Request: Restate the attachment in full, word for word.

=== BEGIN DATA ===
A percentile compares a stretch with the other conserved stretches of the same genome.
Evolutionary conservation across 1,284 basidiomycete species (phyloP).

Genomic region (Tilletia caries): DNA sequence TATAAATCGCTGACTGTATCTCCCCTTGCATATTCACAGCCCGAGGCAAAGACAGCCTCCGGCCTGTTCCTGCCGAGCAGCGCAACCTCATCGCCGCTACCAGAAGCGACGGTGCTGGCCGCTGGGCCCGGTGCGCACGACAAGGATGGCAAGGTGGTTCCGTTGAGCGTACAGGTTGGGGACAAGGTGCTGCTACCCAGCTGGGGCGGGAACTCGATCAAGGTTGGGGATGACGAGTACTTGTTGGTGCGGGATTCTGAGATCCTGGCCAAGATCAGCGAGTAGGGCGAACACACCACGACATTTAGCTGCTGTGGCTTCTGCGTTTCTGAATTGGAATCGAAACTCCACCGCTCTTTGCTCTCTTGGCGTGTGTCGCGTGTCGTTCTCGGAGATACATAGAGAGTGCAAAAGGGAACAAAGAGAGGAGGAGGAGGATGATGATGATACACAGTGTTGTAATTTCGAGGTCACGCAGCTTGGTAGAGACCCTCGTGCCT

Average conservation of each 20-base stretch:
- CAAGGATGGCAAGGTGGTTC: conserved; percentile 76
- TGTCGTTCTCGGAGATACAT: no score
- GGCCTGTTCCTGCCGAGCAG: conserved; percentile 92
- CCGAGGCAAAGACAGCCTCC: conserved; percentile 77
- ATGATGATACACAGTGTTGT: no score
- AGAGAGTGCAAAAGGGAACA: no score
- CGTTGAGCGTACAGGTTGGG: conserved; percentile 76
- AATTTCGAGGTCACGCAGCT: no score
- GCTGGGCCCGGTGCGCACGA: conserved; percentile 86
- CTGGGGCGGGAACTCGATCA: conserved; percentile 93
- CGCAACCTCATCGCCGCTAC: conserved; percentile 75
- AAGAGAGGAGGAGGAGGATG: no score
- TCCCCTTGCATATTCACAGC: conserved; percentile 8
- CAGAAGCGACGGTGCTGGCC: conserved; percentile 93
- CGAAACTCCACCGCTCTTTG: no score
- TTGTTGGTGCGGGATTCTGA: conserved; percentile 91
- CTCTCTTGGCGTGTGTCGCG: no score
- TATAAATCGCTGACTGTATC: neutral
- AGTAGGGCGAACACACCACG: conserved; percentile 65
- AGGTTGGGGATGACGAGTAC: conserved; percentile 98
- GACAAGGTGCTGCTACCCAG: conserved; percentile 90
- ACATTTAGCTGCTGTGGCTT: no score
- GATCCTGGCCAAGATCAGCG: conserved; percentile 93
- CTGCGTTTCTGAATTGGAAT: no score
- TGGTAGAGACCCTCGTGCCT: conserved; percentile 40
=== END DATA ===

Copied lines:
A percentile compares a stretch with the other conserved stretches of the same genome.
Evolutionary conservation across 1,284 basidiomycete species (phyloP).

Genomic region (Tilletia caries): DNA sequence TATAAATCGCTGACTGTATCTCCCCTTGCATATTCACAGCCCGAGGCAAAGACAGCCTCCGGCCTGTTCCTGCCGAGCAGCGCAACCTCATCGCCGCTACCAGAAGCGACGGTGCTGGCCGCTGGGCCCGGTGCGCACGACAAGGATGGCAAGGTGGTTCCGTTGAGCGTACAGGTTGGGGACAAGGTGCTGCTACCCAGCTGGGGCGGGAACTCGATCAAGGTTGGGGATGACGAGTACTTGTTGGTGCGGGATTCTGAGATCCTGGCCAAGATCAGCGAGTAGGGCGAACACACCACGACATTTAGCTGCTGTGGCTTCTGCGTTTCTGAATTGGAATCGAAACTCCACCGCTCTTTGCTCTCTTGGCGTGTGTCGCGTGTCGTTCTCGGAGATACATAGAGAGTGCAAAAGGGAACAAAGAGAGGAGGAGGAGGATGATGATGATACACAGTGTTGTAATTTCGAGGTCACGCAGCTTGGTAGAGACCCTCGTGCCT

Average conservation of each 20-base stretch:
- CAAGGATGGCAAGGTGGTTC: conserved; percentile 76
- TGTCGTTCTCGGAGATACAT: no score
- GGCCTGTTCCTGCCGAGCAG: conserved; percentile 92
- CCGAGGCAAAGACAGCCTCC: conserved; percentile 77
- ATGATGATACACAGTGTTGT: no score
- AGAGAGTGCAAAAGGGAACA: no score
- CGTTGAGCGTACAGGTTGGG: conserved; percentile 76
- AATTTCGAGGTCACGCAGCT: no score
- GCTGGGCCCGGTGCGCACGA: conserved; percentile 86
- CTGGGGCGGGAACTCGATCA: conserved; percentile 93
- CGCAACCTCATCGCCGCTAC: conserved; percentile 75
- AAGAGAGGAGGAGGAGGATG: no score
- TCCCCTTGCATATTCACAGC: conserved; percentile 8
- CAGAAGCGACGGTGCTGGCC: conserved; percentile 93
- CGAAACTCCACCGCTCTTTG: no score
- TTGTTGGTGCGGGATTCTGA: conserved; percentile 91
- CTCTCTTGGCGTGTGTCGCG: no score
- TATAAATCGCTGACTGTATC: neutral
- AGTAGGGCGAACACACCACG: conserved; percentile 65
- AGGTTGGGGATGACGAGTAC: conserved; percentile 98
- GACAAGGTGCTGCTACCCAG: conserved; percentile 90
- ACATTTAGCTGCTGTGGCTT: no score
- GATCCTGGCCAAGATCAGCG: conserved; percentile 93
- CTGCGTTTCTGAATTGGAAT: no score
- TGGTAGAGACCCTCGTGCCT: conserved; percentile 40